What does blended learning really look like?


Jun 24, 2013

Blended learning has enormous potential to fuel education transformation.

Because we believe in that potential and know that a shared language and understanding of this new phenomenon and its evolution are important, our team at the Clayton Christensen Institute has carefully crafted definitions around the nascent field. We have provided a taxonomy framework to help classify the different blended-learning models that are appearing in schools around the world. We have analyzed the rise of K-12 blended learning through the lens of disruptive innovation, most recently delineating between sustaining and disruptive models.

But what does blended learning really look like?

What are the mechanics of different models in action? What edtech products are different types of schools using? What kind of results are different programs yielding? What have been the obstacles in implementation for practitioners serving students from different demographics?


To help answer these questions, our team has created the beta Blended Learning Universe (BLU), a rapidly growing database of profiles of diverse blended-learning programs. Though the sample size is still relatively small, this resource helps inform where and how blended learning is taking root. This collection of brief case studies provides a window into what blended learning really looks like on the ground.

Our hope is that this tool informs policymakers, connects practitioners, and helps educate the public to dispel myths about blended learning. Additionally, our team uses the data gathered to inform our continued work fine-tuning definitions and taxonomy. As implementation of blended learning continues to expand, and as our collection of profiles continues to grow, we aim to provide a robust resource – a whole universe of rich data – to do the essential and yet unfulfilled work of showing key stakeholders and the general public what blended learning really looks like.

Each BLU profile includes statistics about student population and school characteristics, information about software and hardware used, and brief descriptions of a program’s online and offline components, teacher roles, physical-space use, and academic results. Each profile provides a quick snapshot of the mechanics of a program; some profiles include videos; and most profiles list contact information to allow educators to get in touch with each other to learn more and collaborate.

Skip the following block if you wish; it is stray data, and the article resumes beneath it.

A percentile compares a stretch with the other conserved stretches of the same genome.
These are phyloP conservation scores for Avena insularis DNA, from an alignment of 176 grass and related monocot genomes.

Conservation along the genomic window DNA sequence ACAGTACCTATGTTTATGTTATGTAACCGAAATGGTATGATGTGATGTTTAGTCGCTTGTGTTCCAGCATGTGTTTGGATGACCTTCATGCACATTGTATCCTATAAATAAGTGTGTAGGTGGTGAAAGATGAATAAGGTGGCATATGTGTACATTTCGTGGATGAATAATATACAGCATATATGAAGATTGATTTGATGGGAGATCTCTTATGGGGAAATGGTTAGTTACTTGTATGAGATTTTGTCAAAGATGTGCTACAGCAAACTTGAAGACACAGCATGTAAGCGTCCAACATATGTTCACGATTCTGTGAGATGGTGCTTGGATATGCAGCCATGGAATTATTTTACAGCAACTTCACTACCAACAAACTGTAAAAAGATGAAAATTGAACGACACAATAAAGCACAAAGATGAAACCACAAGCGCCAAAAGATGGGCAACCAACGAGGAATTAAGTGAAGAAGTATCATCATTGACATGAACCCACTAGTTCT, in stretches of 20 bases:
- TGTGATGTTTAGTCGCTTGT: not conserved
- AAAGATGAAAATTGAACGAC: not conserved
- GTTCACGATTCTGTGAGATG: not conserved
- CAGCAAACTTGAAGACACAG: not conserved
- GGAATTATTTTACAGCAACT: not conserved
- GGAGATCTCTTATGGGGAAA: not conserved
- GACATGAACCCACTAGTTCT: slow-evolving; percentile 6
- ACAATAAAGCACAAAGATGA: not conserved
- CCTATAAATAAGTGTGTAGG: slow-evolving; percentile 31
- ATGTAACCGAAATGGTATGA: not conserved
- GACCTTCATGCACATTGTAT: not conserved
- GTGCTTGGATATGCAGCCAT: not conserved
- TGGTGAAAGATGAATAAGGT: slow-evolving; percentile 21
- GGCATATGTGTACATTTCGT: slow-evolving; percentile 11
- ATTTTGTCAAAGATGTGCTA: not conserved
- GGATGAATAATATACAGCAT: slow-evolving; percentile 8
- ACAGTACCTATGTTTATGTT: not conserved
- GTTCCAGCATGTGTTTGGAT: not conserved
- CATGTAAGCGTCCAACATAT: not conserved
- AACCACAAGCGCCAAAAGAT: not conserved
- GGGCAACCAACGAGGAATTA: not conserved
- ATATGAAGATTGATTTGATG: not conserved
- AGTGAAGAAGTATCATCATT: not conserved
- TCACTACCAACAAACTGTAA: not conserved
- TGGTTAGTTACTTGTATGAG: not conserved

The BLU landing page includes multiple search options to allow readers to explore the profiles in a variety of ways depending on their interest. For example, one interested in new charter schools could sort profiles by school/organization type and by first year of operation. Another user could filter search results by blended-learning model, by edtech tools used, or by program focus. Or a practitioner could look for a program like their own by searching around blended grades or subjects. A map feature allows readers to see where these profiled schools/organizations are located. We’re continuing to iterate to improve all elements of the Universe, including seeking to partner with other organizations to deliver a more integrated, more robust resource.

Indeed, the BLU can help policymakers catch a glimpse of different types of blended-learning implementations happening in their states. Through this database, educators and administrators currently practicing blended learning can connect with other practitioners around challenges and products, and those hoping to incorporate blended learning in the future can explore different strategies among different demographics. Anyone interested in blended learning – students, parents, funders, advocates, skeptics – can come to the BLU to take a peek into this new and exciting universe of innovation poised to change the world.

What does blended learning really look like? Check out the Blended Learning Universe to see for yourself.

Blended-learning practitioners can contribute data to the Blended Learning Universe. Doing so helps bolster this important work of informing, connecting and clarifying, and also provides an opportunity for schools and organizations to have their work highlighted to the BLU’s growing audience. Create a profile by completing our online form, or by participating in a brief interview with a member of our team. Click here to submit data online, or to set up an interview to discuss your program, click here to email Mike Lemaire.